Originally posted by PFDarkside View Post
              Tonally or playing?
              Tonally, but they played just fine too -these were brand new Tele and a Bass Affinity -so you could feel the difference because they were not played in at all, they were lighter, bodies maybe 1/8". inch thinner, frets crowns were spankin' new, fret ends were not worn etc etc

              I bet with a few months of playing their tip top -I'm back in that studio in June and will bump this thread and let you know.
              ďFor me, when everything goes wrong Ė thatís when adventure starts.Ē Yvonne Chouinard

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              • #22
                Re: What makes a Squire "Affinity" bass "Affinity"

                Originally posted by NegativeEase View Post
                Tonally, but they played just fine too -these were brand new Tele and a Bass Affinity -so you could feel the difference because they were not played in at all, they were lighter, bodies maybe 1/8". inch thinner, frets crowns were spankin' new, fret ends were not worn etc etc

                I bet with a few months of playing their tip top -I'm back in that studio in June and will bump this thread and let you know.
                I can believe it tonally. Based on my limited experience I’d be shocked if I couldn’t tell my Squier from my more expensive Fenders. The nut width alone is big, but I guess if you prefer the narrow nut width it might be preferable?
                Oh no.....


                Oh Yeah!

                Comment


                • #23
                  Re: What makes a Squire "Affinity" bass "Affinity"

                  Originally posted by PFDarkside View Post
                  I can believe it tonally. Based on my limited experience I’d be shocked if I couldn’t tell my Squier from my more expensive Fenders. The nut width alone is big, but I guess if you prefer the narrow nut width it might be preferable?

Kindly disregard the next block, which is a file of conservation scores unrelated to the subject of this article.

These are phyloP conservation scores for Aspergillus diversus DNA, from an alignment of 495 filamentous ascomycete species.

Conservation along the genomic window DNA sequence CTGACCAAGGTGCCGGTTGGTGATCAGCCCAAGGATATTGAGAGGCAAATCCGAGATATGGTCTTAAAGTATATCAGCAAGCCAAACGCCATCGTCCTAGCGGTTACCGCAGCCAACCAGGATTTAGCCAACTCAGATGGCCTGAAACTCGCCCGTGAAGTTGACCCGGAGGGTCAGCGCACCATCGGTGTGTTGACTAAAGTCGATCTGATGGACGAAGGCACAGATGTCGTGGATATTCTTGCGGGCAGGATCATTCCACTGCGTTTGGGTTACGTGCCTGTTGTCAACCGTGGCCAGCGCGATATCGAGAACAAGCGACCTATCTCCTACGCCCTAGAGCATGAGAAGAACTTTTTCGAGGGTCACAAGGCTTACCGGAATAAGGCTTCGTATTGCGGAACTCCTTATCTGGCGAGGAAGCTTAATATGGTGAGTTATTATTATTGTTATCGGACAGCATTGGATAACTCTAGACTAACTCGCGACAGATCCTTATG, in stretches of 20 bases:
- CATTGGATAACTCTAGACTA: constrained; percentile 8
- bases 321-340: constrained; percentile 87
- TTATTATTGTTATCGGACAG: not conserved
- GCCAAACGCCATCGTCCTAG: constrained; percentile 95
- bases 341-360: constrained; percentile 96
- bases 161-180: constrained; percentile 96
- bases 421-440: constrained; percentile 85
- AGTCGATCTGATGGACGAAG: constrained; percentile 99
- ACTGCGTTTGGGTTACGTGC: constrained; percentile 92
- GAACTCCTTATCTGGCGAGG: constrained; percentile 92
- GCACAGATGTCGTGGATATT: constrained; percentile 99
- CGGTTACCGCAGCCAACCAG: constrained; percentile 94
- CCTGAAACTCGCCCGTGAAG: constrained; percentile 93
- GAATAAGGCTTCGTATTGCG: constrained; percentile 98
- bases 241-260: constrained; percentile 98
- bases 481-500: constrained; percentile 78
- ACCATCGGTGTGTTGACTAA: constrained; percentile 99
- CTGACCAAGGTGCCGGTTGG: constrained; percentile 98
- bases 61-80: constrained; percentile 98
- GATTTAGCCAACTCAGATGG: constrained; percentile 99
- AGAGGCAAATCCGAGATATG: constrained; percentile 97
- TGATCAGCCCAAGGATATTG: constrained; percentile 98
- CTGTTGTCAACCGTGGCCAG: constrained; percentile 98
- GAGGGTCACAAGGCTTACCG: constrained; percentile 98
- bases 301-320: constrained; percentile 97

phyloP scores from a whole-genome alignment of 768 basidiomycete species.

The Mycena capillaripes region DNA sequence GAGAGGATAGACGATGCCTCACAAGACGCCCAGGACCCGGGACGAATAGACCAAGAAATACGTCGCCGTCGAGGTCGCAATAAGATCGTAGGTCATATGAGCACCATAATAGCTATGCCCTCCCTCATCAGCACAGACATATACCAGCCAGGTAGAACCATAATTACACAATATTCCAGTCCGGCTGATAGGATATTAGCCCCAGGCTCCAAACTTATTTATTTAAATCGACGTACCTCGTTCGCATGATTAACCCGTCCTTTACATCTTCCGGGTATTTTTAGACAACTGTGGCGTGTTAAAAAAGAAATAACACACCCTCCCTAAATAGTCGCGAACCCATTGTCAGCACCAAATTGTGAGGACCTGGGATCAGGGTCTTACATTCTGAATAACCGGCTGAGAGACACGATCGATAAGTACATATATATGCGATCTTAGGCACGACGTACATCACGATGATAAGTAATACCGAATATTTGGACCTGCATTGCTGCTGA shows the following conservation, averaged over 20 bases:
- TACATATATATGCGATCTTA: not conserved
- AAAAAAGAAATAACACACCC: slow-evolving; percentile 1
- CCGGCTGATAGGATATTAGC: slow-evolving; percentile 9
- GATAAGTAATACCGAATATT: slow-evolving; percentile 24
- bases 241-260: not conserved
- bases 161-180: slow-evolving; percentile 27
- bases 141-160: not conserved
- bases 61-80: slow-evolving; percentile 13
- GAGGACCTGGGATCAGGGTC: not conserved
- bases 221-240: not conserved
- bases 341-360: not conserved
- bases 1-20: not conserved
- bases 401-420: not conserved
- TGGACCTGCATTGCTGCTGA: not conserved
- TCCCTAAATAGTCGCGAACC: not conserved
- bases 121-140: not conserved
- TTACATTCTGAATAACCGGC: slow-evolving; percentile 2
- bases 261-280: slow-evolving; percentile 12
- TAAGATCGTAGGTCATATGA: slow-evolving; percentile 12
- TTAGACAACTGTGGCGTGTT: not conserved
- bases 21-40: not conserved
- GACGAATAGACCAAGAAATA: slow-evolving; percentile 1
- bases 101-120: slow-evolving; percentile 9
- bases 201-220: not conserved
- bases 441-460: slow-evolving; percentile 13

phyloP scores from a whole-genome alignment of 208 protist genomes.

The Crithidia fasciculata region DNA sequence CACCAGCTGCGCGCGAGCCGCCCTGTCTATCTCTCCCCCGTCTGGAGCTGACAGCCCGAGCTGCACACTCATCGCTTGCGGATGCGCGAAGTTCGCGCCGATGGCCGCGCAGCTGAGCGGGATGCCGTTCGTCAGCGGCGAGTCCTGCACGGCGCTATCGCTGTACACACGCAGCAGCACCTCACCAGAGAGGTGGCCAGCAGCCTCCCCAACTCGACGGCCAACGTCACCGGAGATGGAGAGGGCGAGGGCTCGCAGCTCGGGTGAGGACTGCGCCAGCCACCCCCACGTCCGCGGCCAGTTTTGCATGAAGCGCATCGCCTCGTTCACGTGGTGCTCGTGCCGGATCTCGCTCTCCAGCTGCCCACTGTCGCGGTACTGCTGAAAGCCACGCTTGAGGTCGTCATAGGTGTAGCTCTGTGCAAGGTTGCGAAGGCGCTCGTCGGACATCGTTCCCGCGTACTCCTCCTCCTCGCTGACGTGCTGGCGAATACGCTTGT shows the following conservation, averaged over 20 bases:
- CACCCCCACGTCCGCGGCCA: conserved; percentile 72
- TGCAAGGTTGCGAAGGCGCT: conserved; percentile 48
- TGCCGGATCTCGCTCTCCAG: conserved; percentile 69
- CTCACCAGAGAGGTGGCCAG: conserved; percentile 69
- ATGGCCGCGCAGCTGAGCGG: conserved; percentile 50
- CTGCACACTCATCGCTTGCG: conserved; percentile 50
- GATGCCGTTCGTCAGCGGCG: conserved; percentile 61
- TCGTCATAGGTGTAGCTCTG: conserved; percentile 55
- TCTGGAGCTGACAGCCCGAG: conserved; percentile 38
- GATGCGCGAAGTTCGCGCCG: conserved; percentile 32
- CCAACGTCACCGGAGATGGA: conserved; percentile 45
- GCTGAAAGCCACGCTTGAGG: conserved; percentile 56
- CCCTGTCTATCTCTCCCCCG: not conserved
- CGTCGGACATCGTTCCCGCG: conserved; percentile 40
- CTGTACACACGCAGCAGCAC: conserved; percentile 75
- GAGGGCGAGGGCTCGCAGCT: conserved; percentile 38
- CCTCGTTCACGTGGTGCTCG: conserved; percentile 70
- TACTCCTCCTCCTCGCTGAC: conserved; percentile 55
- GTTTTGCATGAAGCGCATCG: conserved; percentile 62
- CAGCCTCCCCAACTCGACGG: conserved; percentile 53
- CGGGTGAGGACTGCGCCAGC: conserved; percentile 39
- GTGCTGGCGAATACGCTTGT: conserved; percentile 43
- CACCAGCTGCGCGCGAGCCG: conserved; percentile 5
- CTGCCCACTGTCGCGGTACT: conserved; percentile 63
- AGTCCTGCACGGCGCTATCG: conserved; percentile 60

Yeah, there's no doubt in the difference when you feel it, but if the Affinity was played in, the neck scotch brited, the frets worn a bit -there would certainly be people who prefer those affintiy differences -like the neck profile, weight, and fretboard radius, width and taper etc.

                  Personally, 50s and a lot of 60s Vintage stuff feels chunky and gross more often to me -especially 7" radius, nuts with mid 30s width etc. Early Fenders radii, Rickenbacker and especially Mostrite neck profiles are great examples of what feels gross to me.
                  ďFor me, when everything goes wrong Ė thatís when adventure starts.Ē Yvonne Chouinard

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                  • #24
                    Re: What makes a Squire "Affinity" bass "Affinity"

                    Originally posted by jeremy View Post
                    are the bodies thinner than normal? they were on the guitars back in the day, no idea if that has changed
                    Pretty sure there's still a slight difference.

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                    • #25
                      Re: What makes a Squire "Affinity" bass "Affinity"

                      I got a Squier Vintage Modified '77 Jazz a few weeks ago. Maple body, maple neck & board, pearl inlays, some sort of Fender designed pickups. It's an absolute delight to play, sets up however you like with very little effort, and sounds awesome. I have really light Rotosounds on it right now (35-95), and all the J bass sounds are there. I got it with ultra-dead Rotosounds, and it was straight Motown. It's 100% stock, and though I'll probably replace the bent-steel with a Hipshot bridge of some sort, and the tuners with lighter ones, it's fine as-is.

                      In comparison to the Squier Affinity bass, this thing may as well be a handbuilt boutique instrument. If I needed another Fender style bass, I wouldn't hesitate to look at another VM or Classic Vibe. Big no thanks on the crap-neck Affinities, though.
                      "Patience is key. Hard work is obligatory. And itís the decisions you make right now, not the habits of the past, that will shape your success in the future." - Janek Gwizdala

                      Comment


                      • #26
                        Re: What makes a Squire "Affinity" bass "Affinity"

                        Originally posted by JB_From_Hell View Post
                        I'll probably replace the bent-steel with a Hipshot bridge of some sort
                        If you're looking for a good, inexpensive upgrade the Gotoh 201 sounds great for about half the price of a Hipshot. longcat and I have one on a Yamaha RBX fretless.
                        Originally posted by crusty philtrum
                        And that's probably because most people with electric guitars seem more interested in their own performance rather than the effect on the listener ... in fact i don't think many people who own electric guitars even give a poop about the effect on a listener. Which is why many people play electric guitars but very very few of them are actually musicians.